For You, My Children
As the reality of this election sinks in, I find myself falling back into that place where I was when my first and only relationship ended. It surprises me that it was two years ago, probably since I did such a grueling job of burying what past I had in order to move forward. It was a difficult experience in my life, and it took a long time to recover, to realign my priorities, and to refocus any shortsightedness for the big picture.
A large part of that big picture is the next generation.
To me, anyone around my age has already been proven, in that their maximum potential has been realized or at least estimated to a certain extent. That is, we already know what we want to be, what we want to do, and what we are ultimately capable of doing. It is slightly sobering to think that I won’t be able to do things that I want to do (perhaps do a back-flip or other stunts), though some still chase those dreams – whether in frivolity or earnestness. More power to them.
The coming generation, however, is still yet to be realized.
I tutor fifth graders at an after-school learning center, and their lives are full of possibilities. They are sharper, smarter, more discerning – but they still retain that child-like quality that unlocks creativity, improvisation, and discovery. I like to think that they are clever, but not yet conceited. They hold the keys to the future, and maybe someday, children of my own will be in their shoes, looking up to their role models to be whatever they want to be.
And therein lies the concern. Is there going to be a fertile future for this next generation to flourish? Have we essentially scrubbed our fields so that only a few chosen can survive? What is going to happen to this next generation?
I fear for them: for their safety, well-being, sound-mindedness, empathy, sense of responsibility, civility, and the list extends onward. Their environment for development is much harder than when I was raised and educated, and it continues to complicate. Sure, technology has made it easier to learn, but it has also made it easier to ridicule or be ridiculed. Modern society has become more tolerant, but having passion that potentially upsets complacency risks making one the exposed nail. On top of it all, there are still remnants of older times that I cannot believe still exist.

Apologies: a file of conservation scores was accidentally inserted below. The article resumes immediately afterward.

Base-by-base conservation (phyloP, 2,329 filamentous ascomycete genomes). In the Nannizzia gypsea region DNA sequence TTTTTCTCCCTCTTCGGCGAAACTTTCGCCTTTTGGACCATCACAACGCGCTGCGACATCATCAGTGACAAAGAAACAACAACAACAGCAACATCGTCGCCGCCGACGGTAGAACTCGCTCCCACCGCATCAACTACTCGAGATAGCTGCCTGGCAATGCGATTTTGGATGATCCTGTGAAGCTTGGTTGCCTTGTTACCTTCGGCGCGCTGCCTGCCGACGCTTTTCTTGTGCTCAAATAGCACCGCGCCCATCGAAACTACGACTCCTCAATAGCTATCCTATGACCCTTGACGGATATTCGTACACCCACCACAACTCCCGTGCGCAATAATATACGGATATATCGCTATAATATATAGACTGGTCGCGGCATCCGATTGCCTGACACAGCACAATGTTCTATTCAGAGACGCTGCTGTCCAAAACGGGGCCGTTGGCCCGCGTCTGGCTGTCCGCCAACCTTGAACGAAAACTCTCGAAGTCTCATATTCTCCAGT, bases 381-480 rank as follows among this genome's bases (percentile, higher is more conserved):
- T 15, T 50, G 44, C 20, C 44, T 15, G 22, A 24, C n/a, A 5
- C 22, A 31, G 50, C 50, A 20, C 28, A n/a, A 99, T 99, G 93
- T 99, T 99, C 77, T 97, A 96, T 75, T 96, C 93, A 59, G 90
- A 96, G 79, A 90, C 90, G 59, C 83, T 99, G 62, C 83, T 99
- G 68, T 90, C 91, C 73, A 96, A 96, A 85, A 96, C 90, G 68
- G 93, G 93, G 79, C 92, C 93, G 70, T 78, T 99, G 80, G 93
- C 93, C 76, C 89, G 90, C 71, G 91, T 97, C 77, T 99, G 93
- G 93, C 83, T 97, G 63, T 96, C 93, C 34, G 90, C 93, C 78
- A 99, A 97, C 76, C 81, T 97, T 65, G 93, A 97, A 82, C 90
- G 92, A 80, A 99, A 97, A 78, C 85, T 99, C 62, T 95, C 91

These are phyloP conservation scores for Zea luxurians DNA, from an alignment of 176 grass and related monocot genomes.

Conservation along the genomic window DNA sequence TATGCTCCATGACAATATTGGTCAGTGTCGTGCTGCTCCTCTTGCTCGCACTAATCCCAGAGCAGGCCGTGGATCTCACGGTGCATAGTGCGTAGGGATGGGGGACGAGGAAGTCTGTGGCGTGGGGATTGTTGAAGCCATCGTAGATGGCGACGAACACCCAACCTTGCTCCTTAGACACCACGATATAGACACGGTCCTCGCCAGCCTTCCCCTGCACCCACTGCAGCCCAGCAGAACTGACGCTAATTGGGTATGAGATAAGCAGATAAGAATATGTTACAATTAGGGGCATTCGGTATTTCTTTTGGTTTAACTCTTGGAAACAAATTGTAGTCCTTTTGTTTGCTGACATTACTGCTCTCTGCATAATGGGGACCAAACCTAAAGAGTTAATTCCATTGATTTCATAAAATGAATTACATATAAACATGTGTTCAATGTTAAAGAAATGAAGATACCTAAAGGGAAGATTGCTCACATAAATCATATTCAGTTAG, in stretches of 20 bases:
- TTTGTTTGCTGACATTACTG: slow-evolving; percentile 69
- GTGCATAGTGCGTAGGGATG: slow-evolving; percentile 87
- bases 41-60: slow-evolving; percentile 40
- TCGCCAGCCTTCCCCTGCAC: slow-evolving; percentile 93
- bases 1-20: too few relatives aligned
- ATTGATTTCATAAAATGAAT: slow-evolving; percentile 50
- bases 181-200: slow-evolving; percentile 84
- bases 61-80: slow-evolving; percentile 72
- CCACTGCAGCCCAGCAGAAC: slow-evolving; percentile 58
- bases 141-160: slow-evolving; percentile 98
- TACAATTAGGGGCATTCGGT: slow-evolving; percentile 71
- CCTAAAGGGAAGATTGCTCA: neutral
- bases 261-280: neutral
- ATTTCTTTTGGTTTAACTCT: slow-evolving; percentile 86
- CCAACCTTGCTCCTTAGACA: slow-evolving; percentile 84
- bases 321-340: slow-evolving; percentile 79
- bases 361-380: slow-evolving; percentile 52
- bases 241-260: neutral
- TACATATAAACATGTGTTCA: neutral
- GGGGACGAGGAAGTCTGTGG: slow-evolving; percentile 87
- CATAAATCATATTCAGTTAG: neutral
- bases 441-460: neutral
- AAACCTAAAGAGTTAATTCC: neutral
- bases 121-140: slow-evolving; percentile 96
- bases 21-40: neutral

I have a professor that insists on having a personality over being an effective educator. Arguing with him on his side comments has had no effect, and has made class time that much more unbearable. He also mentions that the evolution of cinema requires no screenplay, which has been a real selling point to all the screenwriters. (Sarcasm, in case you didn’t catch that.) In effect, he has taken his own personal agenda of making movies great again by puffing up his own ego and stuffing it down the students’ throats.
It is difficult, to say the least, to accept or take in his teachings, let alone like the man. However, I would argue that the students who have found his rhetoric as condescending – as well as those who have not – have become stronger as a result. Not only because this windbag has stoked a fire under our asses, but more importantly, great teachers have stood alongside and encouraged us that we can still do something great. Their kindness has made us, their next generation, better.
My hope is that I can instill the same resolve in my students and the next generation, even amidst these trying and unknowable times. In a way, it is over for my generation, but theirs is only beginning. As such, they should better themselves, but not at the expense of others. They should never give up hope or succumb to taking the cheap shot. They must fight for what is right, and regardless of outcome, do it in a manner that shows class and heart. They must be kind and ready to forgive those who do wrong to them, not perpetuate a cycle that has gone on far too long.
Most of all, they should have faith in their futures, because I have faith from God in them.